Hello,

My Daughter “Hannah” turned 5 in February.  We were diagnosed with Ebsteins at our 20 week pregnancy Scan.  We were recommended to terminate our pregnancy.  Hannah has mild Ebsteins with moderate tricuspid valve regurgitation.  Hannah goes to the cardiologist several times a year and is about to go again to have a stress test done.  She is just like any other normal 5 yr old but does tire quite easily.  I know it can be daunting awaiting the birth of a bub not knowing the outcome.  Hannah was taken straight away to the ICU and given a drug to keep the shunt open while her oxygen levels stabilised.  She was fine to move to the ward after 6 days.  So far she has not had to have any surgery but this may change in the future.  The cardiologist has advised us not to let her participate in any competitve sports which is a big challenge as Hannah strives to be the best at everything she does.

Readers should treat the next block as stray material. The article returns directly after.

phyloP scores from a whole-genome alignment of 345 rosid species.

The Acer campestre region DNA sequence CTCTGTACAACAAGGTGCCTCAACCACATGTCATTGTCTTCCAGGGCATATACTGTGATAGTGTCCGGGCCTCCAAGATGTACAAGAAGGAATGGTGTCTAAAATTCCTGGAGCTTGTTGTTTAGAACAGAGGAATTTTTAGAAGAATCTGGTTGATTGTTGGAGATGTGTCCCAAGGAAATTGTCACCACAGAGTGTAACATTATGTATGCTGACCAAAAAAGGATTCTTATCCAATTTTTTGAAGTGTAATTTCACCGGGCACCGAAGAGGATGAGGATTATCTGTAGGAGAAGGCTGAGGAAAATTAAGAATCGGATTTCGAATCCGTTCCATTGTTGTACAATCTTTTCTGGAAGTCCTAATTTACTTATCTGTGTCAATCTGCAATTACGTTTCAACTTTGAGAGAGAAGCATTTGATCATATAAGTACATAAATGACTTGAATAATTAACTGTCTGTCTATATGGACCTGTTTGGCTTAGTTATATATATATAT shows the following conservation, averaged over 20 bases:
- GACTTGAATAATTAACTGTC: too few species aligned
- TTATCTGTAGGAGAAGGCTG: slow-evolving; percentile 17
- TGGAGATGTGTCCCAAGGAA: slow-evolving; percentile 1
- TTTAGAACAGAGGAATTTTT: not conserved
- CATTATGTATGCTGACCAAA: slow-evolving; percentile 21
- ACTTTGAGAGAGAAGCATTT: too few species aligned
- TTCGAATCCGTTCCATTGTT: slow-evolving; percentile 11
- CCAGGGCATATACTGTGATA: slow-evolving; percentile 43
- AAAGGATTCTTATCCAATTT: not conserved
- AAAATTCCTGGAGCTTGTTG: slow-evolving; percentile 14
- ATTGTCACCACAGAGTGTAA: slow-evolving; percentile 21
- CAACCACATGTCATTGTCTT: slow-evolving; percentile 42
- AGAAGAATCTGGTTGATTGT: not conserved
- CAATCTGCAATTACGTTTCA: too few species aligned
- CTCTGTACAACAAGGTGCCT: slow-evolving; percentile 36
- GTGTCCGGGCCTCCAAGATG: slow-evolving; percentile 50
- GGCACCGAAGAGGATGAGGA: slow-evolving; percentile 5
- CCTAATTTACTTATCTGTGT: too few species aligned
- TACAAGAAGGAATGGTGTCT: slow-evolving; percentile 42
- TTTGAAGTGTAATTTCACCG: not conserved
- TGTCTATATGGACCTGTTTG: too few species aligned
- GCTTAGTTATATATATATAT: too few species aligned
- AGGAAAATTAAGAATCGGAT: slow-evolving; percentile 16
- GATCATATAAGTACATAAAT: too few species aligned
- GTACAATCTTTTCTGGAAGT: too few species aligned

At the end of the day she is just a normal kid.  We tell her all the time the truth about her condition and she knows her body better than anyone else does.  She knows when she gets palputations to stop and chill out for a while.  I fully believe in telling kids all about their illnesses so they can learn what is important.

We feel lucky to have Hannah.  There are many other conditions out there that would have taken her from this world by now.

Have a nice day.

Gaylene from Oz.

Experiences

27/08/09